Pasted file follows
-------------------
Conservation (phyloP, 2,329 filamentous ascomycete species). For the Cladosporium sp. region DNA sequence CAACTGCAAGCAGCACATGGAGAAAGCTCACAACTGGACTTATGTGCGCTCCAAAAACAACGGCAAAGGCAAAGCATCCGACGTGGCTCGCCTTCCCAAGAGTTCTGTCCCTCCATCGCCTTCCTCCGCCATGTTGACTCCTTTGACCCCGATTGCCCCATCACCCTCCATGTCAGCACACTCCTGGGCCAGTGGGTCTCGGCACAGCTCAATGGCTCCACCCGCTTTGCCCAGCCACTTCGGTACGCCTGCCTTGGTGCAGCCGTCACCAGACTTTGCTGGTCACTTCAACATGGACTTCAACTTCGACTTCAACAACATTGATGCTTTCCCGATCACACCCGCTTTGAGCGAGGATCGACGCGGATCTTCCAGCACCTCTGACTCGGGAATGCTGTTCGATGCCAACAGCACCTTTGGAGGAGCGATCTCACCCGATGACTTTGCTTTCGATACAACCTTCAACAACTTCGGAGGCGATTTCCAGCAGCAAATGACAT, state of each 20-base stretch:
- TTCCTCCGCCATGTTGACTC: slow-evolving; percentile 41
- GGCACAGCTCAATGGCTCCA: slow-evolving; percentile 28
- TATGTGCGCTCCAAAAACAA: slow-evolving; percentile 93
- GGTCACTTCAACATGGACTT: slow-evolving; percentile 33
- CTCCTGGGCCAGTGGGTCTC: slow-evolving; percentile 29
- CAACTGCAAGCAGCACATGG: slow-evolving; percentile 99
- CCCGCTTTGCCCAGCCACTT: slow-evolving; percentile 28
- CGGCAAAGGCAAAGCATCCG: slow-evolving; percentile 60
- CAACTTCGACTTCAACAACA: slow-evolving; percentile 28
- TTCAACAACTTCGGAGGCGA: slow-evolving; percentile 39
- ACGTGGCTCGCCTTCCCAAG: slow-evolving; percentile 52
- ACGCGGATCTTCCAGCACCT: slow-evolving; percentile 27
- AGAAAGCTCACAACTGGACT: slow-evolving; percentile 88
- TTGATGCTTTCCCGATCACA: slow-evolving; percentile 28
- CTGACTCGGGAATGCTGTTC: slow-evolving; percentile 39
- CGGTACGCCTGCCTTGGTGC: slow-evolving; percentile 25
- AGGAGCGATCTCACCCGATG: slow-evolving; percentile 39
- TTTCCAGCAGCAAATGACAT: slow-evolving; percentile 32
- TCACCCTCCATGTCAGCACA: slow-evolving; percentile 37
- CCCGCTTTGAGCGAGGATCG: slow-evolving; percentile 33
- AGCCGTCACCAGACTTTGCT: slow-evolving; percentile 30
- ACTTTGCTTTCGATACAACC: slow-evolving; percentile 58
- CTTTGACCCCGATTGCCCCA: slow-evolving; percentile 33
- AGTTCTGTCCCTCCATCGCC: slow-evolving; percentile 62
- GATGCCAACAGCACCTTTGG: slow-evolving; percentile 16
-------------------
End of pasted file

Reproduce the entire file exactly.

Conservation (phyloP, 2,329 filamentous ascomycete species). For the Cladosporium sp. region DNA sequence CAACTGCAAGCAGCACATGGAGAAAGCTCACAACTGGACTTATGTGCGCTCCAAAAACAACGGCAAAGGCAAAGCATCCGACGTGGCTCGCCTTCCCAAGAGTTCTGTCCCTCCATCGCCTTCCTCCGCCATGTTGACTCCTTTGACCCCGATTGCCCCATCACCCTCCATGTCAGCACACTCCTGGGCCAGTGGGTCTCGGCACAGCTCAATGGCTCCACCCGCTTTGCCCAGCCACTTCGGTACGCCTGCCTTGGTGCAGCCGTCACCAGACTTTGCTGGTCACTTCAACATGGACTTCAACTTCGACTTCAACAACATTGATGCTTTCCCGATCACACCCGCTTTGAGCGAGGATCGACGCGGATCTTCCAGCACCTCTGACTCGGGAATGCTGTTCGATGCCAACAGCACCTTTGGAGGAGCGATCTCACCCGATGACTTTGCTTTCGATACAACCTTCAACAACTTCGGAGGCGATTTCCAGCAGCAAATGACAT, state of each 20-base stretch:
- TTCCTCCGCCATGTTGACTC: slow-evolving; percentile 41
- GGCACAGCTCAATGGCTCCA: slow-evolving; percentile 28
- TATGTGCGCTCCAAAAACAA: slow-evolving; percentile 93
- GGTCACTTCAACATGGACTT: slow-evolving; percentile 33
- CTCCTGGGCCAGTGGGTCTC: slow-evolving; percentile 29
- CAACTGCAAGCAGCACATGG: slow-evolving; percentile 99
- CCCGCTTTGCCCAGCCACTT: slow-evolving; percentile 28
- CGGCAAAGGCAAAGCATCCG: slow-evolving; percentile 60
- CAACTTCGACTTCAACAACA: slow-evolving; percentile 28
- TTCAACAACTTCGGAGGCGA: slow-evolving; percentile 39
- ACGTGGCTCGCCTTCCCAAG: slow-evolving; percentile 52
- ACGCGGATCTTCCAGCACCT: slow-evolving; percentile 27
- AGAAAGCTCACAACTGGACT: slow-evolving; percentile 88
- TTGATGCTTTCCCGATCACA: slow-evolving; percentile 28
- CTGACTCGGGAATGCTGTTC: slow-evolving; percentile 39
- CGGTACGCCTGCCTTGGTGC: slow-evolving; percentile 25
- AGGAGCGATCTCACCCGATG: slow-evolving; percentile 39
- TTTCCAGCAGCAAATGACAT: slow-evolving; percentile 32
- TCACCCTCCATGTCAGCACA: slow-evolving; percentile 37
- CCCGCTTTGAGCGAGGATCG: slow-evolving; percentile 33
- AGCCGTCACCAGACTTTGCT: slow-evolving; percentile 30
- ACTTTGCTTTCGATACAACC: slow-evolving; percentile 58
- CTTTGACCCCGATTGCCCCA: slow-evolving; percentile 33
- AGTTCTGTCCCTCCATCGCC: slow-evolving; percentile 62
- GATGCCAACAGCACCTTTGG: slow-evolving; percentile 16